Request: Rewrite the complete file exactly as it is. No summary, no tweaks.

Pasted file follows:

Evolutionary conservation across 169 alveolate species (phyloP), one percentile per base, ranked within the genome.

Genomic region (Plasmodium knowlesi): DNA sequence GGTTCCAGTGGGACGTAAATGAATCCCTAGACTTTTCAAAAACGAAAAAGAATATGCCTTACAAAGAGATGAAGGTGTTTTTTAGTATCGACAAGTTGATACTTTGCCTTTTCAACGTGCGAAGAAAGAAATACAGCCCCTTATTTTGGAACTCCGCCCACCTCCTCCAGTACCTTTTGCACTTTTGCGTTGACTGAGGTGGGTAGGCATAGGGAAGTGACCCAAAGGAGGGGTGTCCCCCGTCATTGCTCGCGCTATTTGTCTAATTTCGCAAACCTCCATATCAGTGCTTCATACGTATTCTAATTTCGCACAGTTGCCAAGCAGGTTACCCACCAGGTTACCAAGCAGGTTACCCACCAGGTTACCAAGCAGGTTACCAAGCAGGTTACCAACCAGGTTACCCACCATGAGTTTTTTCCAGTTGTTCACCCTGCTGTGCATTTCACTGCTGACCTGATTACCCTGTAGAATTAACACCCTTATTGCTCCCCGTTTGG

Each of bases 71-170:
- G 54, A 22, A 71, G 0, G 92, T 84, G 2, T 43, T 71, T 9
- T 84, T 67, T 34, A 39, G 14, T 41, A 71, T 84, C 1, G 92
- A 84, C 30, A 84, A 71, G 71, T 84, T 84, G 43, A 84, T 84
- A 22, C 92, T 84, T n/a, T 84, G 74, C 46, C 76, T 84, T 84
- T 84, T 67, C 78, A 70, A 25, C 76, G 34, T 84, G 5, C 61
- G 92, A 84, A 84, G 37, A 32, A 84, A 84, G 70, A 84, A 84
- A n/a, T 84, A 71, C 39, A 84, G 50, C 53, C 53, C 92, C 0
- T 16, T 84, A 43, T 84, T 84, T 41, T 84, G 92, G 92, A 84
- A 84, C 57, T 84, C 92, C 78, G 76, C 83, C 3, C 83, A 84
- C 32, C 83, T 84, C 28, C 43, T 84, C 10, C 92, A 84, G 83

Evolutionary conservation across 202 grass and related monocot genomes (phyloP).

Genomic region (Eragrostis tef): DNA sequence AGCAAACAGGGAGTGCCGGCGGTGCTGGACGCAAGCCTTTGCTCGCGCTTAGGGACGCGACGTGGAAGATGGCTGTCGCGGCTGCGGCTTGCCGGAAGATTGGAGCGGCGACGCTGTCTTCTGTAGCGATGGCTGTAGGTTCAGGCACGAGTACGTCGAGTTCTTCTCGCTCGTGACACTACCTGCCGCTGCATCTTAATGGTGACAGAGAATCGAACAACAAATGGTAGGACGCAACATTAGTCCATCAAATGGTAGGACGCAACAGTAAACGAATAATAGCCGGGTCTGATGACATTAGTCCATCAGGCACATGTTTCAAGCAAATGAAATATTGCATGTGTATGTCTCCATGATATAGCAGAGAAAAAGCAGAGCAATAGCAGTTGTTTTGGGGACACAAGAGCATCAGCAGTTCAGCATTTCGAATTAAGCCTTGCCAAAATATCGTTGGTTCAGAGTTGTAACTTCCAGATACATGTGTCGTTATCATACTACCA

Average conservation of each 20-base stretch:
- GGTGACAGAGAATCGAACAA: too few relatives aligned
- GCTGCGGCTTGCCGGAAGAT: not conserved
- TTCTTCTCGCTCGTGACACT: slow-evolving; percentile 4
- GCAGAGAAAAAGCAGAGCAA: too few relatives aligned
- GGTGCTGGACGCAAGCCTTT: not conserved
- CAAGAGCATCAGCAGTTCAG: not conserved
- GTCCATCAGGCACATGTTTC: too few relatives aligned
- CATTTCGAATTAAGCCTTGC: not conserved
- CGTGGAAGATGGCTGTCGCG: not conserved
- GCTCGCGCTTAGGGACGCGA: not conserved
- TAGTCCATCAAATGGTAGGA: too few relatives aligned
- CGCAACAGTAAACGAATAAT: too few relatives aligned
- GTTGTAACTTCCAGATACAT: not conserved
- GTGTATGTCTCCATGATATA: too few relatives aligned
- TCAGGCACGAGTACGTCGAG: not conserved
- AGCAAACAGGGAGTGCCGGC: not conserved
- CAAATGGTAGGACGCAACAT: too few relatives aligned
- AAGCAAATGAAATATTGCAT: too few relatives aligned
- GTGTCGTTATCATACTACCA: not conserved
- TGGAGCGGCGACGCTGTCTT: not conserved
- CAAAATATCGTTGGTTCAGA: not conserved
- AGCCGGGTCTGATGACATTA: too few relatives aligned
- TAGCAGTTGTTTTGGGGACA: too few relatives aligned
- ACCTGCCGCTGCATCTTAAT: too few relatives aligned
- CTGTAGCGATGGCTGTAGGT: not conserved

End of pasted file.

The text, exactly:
Evolutionary conservation across 169 alveolate species (phyloP), one percentile per base, ranked within the genome.

Genomic region (Plasmodium knowlesi): DNA sequence GGTTCCAGTGGGACGTAAATGAATCCCTAGACTTTTCAAAAACGAAAAAGAATATGCCTTACAAAGAGATGAAGGTGTTTTTTAGTATCGACAAGTTGATACTTTGCCTTTTCAACGTGCGAAGAAAGAAATACAGCCCCTTATTTTGGAACTCCGCCCACCTCCTCCAGTACCTTTTGCACTTTTGCGTTGACTGAGGTGGGTAGGCATAGGGAAGTGACCCAAAGGAGGGGTGTCCCCCGTCATTGCTCGCGCTATTTGTCTAATTTCGCAAACCTCCATATCAGTGCTTCATACGTATTCTAATTTCGCACAGTTGCCAAGCAGGTTACCCACCAGGTTACCAAGCAGGTTACCCACCAGGTTACCAAGCAGGTTACCAAGCAGGTTACCAACCAGGTTACCCACCATGAGTTTTTTCCAGTTGTTCACCCTGCTGTGCATTTCACTGCTGACCTGATTACCCTGTAGAATTAACACCCTTATTGCTCCCCGTTTGG

Each of bases 71-170:
- G 54, A 22, A 71, G 0, G 92, T 84, G 2, T 43, T 71, T 9
- T 84, T 67, T 34, A 39, G 14, T 41, A 71, T 84, C 1, G 92
- A 84, C 30, A 84, A 71, G 71, T 84, T 84, G 43, A 84, T 84
- A 22, C 92, T 84, T n/a, T 84, G 74, C 46, C 76, T 84, T 84
- T 84, T 67, C 78, A 70, A 25, C 76, G 34, T 84, G 5, C 61
- G 92, A 84, A 84, G 37, A 32, A 84, A 84, G 70, A 84, A 84
- A n/a, T 84, A 71, C 39, A 84, G 50, C 53, C 53, C 92, C 0
- T 16, T 84, A 43, T 84, T 84, T 41, T 84, G 92, G 92, A 84
- A 84, C 57, T 84, C 92, C 78, G 76, C 83, C 3, C 83, A 84
- C 32, C 83, T 84, C 28, C 43, T 84, C 10, C 92, A 84, G 83

Evolutionary conservation across 202 grass and related monocot genomes (phyloP).

Genomic region (Eragrostis tef): DNA sequence AGCAAACAGGGAGTGCCGGCGGTGCTGGACGCAAGCCTTTGCTCGCGCTTAGGGACGCGACGTGGAAGATGGCTGTCGCGGCTGCGGCTTGCCGGAAGATTGGAGCGGCGACGCTGTCTTCTGTAGCGATGGCTGTAGGTTCAGGCACGAGTACGTCGAGTTCTTCTCGCTCGTGACACTACCTGCCGCTGCATCTTAATGGTGACAGAGAATCGAACAACAAATGGTAGGACGCAACATTAGTCCATCAAATGGTAGGACGCAACAGTAAACGAATAATAGCCGGGTCTGATGACATTAGTCCATCAGGCACATGTTTCAAGCAAATGAAATATTGCATGTGTATGTCTCCATGATATAGCAGAGAAAAAGCAGAGCAATAGCAGTTGTTTTGGGGACACAAGAGCATCAGCAGTTCAGCATTTCGAATTAAGCCTTGCCAAAATATCGTTGGTTCAGAGTTGTAACTTCCAGATACATGTGTCGTTATCATACTACCA

Average conservation of each 20-base stretch:
- GGTGACAGAGAATCGAACAA: too few relatives aligned
- GCTGCGGCTTGCCGGAAGAT: not conserved
- TTCTTCTCGCTCGTGACACT: slow-evolving; percentile 4
- GCAGAGAAAAAGCAGAGCAA: too few relatives aligned
- GGTGCTGGACGCAAGCCTTT: not conserved
- CAAGAGCATCAGCAGTTCAG: not conserved
- GTCCATCAGGCACATGTTTC: too few relatives aligned
- CATTTCGAATTAAGCCTTGC: not conserved
- CGTGGAAGATGGCTGTCGCG: not conserved
- GCTCGCGCTTAGGGACGCGA: not conserved
- TAGTCCATCAAATGGTAGGA: too few relatives aligned
- CGCAACAGTAAACGAATAAT: too few relatives aligned
- GTTGTAACTTCCAGATACAT: not conserved
- GTGTATGTCTCCATGATATA: too few relatives aligned
- TCAGGCACGAGTACGTCGAG: not conserved
- AGCAAACAGGGAGTGCCGGC: not conserved
- CAAATGGTAGGACGCAACAT: too few relatives aligned
- AAGCAAATGAAATATTGCAT: too few relatives aligned
- GTGTCGTTATCATACTACCA: not conserved
- TGGAGCGGCGACGCTGTCTT: not conserved
- CAAAATATCGTTGGTTCAGA: not conserved
- AGCCGGGTCTGATGACATTA: too few relatives aligned
- TAGCAGTTGTTTTGGGGACA: too few relatives aligned
- ACCTGCCGCTGCATCTTAAT: too few relatives aligned
- CTGTAGCGATGGCTGTAGGT: not conserved